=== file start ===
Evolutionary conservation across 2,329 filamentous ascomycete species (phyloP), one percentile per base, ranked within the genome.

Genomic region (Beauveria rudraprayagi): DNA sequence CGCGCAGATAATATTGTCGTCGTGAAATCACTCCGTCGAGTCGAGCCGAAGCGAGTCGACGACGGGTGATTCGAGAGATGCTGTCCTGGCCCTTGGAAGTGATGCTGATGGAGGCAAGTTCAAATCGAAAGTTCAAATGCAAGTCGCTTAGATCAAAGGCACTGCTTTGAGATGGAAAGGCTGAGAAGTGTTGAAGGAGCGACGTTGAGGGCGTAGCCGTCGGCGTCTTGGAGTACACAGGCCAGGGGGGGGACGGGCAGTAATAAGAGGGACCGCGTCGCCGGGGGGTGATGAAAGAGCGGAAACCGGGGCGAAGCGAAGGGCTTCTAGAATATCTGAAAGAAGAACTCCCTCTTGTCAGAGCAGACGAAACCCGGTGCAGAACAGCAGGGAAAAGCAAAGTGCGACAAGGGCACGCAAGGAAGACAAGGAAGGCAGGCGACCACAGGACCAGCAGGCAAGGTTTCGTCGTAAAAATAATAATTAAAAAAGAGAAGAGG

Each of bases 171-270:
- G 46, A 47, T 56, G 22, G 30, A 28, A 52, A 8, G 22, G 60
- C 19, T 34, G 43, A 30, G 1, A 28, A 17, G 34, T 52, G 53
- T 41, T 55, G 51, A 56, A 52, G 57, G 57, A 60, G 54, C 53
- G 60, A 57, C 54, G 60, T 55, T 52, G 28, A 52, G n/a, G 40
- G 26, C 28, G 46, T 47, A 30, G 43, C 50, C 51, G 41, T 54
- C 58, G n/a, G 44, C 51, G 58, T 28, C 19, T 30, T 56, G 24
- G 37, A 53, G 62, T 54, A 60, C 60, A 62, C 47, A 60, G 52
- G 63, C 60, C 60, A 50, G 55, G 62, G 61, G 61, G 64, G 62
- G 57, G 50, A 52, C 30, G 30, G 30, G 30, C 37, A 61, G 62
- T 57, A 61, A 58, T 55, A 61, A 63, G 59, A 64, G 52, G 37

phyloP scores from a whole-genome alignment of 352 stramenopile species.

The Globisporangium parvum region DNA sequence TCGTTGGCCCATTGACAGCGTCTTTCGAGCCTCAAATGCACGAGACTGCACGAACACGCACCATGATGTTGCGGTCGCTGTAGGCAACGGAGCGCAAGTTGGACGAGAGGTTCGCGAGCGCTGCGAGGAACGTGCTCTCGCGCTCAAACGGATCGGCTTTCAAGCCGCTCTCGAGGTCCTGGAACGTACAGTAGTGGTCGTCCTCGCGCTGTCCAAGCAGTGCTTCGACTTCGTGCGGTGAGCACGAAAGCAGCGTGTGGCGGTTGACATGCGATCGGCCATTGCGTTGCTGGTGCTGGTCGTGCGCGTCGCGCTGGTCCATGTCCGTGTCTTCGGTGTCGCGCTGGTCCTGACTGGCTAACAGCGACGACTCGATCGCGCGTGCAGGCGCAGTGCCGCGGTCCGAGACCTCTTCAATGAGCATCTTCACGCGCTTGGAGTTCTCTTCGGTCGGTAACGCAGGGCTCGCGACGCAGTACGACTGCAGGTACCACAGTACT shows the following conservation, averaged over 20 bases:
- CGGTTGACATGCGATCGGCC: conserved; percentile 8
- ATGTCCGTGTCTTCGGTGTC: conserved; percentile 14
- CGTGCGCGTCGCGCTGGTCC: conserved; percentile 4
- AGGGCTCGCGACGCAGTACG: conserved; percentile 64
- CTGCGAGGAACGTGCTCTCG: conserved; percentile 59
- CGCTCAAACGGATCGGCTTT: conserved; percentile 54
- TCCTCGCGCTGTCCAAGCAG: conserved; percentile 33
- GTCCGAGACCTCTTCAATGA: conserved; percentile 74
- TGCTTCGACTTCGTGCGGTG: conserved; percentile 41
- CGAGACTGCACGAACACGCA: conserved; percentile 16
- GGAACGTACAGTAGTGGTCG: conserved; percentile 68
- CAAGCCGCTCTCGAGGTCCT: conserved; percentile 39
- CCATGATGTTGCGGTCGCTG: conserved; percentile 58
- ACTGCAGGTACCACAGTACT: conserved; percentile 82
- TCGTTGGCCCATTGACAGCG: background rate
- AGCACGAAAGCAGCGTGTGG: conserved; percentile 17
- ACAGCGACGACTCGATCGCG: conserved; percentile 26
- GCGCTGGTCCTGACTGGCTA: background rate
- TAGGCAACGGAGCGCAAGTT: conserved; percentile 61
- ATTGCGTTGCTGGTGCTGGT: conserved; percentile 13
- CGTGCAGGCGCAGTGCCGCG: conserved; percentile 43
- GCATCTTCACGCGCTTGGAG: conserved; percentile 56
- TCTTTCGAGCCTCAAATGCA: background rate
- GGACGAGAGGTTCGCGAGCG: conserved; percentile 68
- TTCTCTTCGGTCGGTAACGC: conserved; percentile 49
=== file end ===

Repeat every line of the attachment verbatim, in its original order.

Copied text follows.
Evolutionary conservation across 2,329 filamentous ascomycete species (phyloP), one percentile per base, ranked within the genome.

Genomic region (Beauveria rudraprayagi): DNA sequence CGCGCAGATAATATTGTCGTCGTGAAATCACTCCGTCGAGTCGAGCCGAAGCGAGTCGACGACGGGTGATTCGAGAGATGCTGTCCTGGCCCTTGGAAGTGATGCTGATGGAGGCAAGTTCAAATCGAAAGTTCAAATGCAAGTCGCTTAGATCAAAGGCACTGCTTTGAGATGGAAAGGCTGAGAAGTGTTGAAGGAGCGACGTTGAGGGCGTAGCCGTCGGCGTCTTGGAGTACACAGGCCAGGGGGGGGACGGGCAGTAATAAGAGGGACCGCGTCGCCGGGGGGTGATGAAAGAGCGGAAACCGGGGCGAAGCGAAGGGCTTCTAGAATATCTGAAAGAAGAACTCCCTCTTGTCAGAGCAGACGAAACCCGGTGCAGAACAGCAGGGAAAAGCAAAGTGCGACAAGGGCACGCAAGGAAGACAAGGAAGGCAGGCGACCACAGGACCAGCAGGCAAGGTTTCGTCGTAAAAATAATAATTAAAAAAGAGAAGAGG

Each of bases 171-270:
- G 46, A 47, T 56, G 22, G 30, A 28, A 52, A 8, G 22, G 60
- C 19, T 34, G 43, A 30, G 1, A 28, A 17, G 34, T 52, G 53
- T 41, T 55, G 51, A 56, A 52, G 57, G 57, A 60, G 54, C 53
- G 60, A 57, C 54, G 60, T 55, T 52, G 28, A 52, G n/a, G 40
- G 26, C 28, G 46, T 47, A 30, G 43, C 50, C 51, G 41, T 54
- C 58, G n/a, G 44, C 51, G 58, T 28, C 19, T 30, T 56, G 24
- G 37, A 53, G 62, T 54, A 60, C 60, A 62, C 47, A 60, G 52
- G 63, C 60, C 60, A 50, G 55, G 62, G 61, G 61, G 64, G 62
- G 57, G 50, A 52, C 30, G 30, G 30, G 30, C 37, A 61, G 62
- T 57, A 61, A 58, T 55, A 61, A 63, G 59, A 64, G 52, G 37

phyloP scores from a whole-genome alignment of 352 stramenopile species.

The Globisporangium parvum region DNA sequence TCGTTGGCCCATTGACAGCGTCTTTCGAGCCTCAAATGCACGAGACTGCACGAACACGCACCATGATGTTGCGGTCGCTGTAGGCAACGGAGCGCAAGTTGGACGAGAGGTTCGCGAGCGCTGCGAGGAACGTGCTCTCGCGCTCAAACGGATCGGCTTTCAAGCCGCTCTCGAGGTCCTGGAACGTACAGTAGTGGTCGTCCTCGCGCTGTCCAAGCAGTGCTTCGACTTCGTGCGGTGAGCACGAAAGCAGCGTGTGGCGGTTGACATGCGATCGGCCATTGCGTTGCTGGTGCTGGTCGTGCGCGTCGCGCTGGTCCATGTCCGTGTCTTCGGTGTCGCGCTGGTCCTGACTGGCTAACAGCGACGACTCGATCGCGCGTGCAGGCGCAGTGCCGCGGTCCGAGACCTCTTCAATGAGCATCTTCACGCGCTTGGAGTTCTCTTCGGTCGGTAACGCAGGGCTCGCGACGCAGTACGACTGCAGGTACCACAGTACT shows the following conservation, averaged over 20 bases:
- CGGTTGACATGCGATCGGCC: conserved; percentile 8
- ATGTCCGTGTCTTCGGTGTC: conserved; percentile 14
- CGTGCGCGTCGCGCTGGTCC: conserved; percentile 4
- AGGGCTCGCGACGCAGTACG: conserved; percentile 64
- CTGCGAGGAACGTGCTCTCG: conserved; percentile 59
- CGCTCAAACGGATCGGCTTT: conserved; percentile 54
- TCCTCGCGCTGTCCAAGCAG: conserved; percentile 33
- GTCCGAGACCTCTTCAATGA: conserved; percentile 74
- TGCTTCGACTTCGTGCGGTG: conserved; percentile 41
- CGAGACTGCACGAACACGCA: conserved; percentile 16
- GGAACGTACAGTAGTGGTCG: conserved; percentile 68
- CAAGCCGCTCTCGAGGTCCT: conserved; percentile 39
- CCATGATGTTGCGGTCGCTG: conserved; percentile 58
- ACTGCAGGTACCACAGTACT: conserved; percentile 82
- TCGTTGGCCCATTGACAGCG: background rate
- AGCACGAAAGCAGCGTGTGG: conserved; percentile 17
- ACAGCGACGACTCGATCGCG: conserved; percentile 26
- GCGCTGGTCCTGACTGGCTA: background rate
- TAGGCAACGGAGCGCAAGTT: conserved; percentile 61
- ATTGCGTTGCTGGTGCTGGT: conserved; percentile 13
- CGTGCAGGCGCAGTGCCGCG: conserved; percentile 43
- GCATCTTCACGCGCTTGGAG: conserved; percentile 56
- TCTTTCGAGCCTCAAATGCA: background rate
- GGACGAGAGGTTCGCGAGCG: conserved; percentile 68
- TTCTCTTCGGTCGGTAACGC: conserved; percentile 49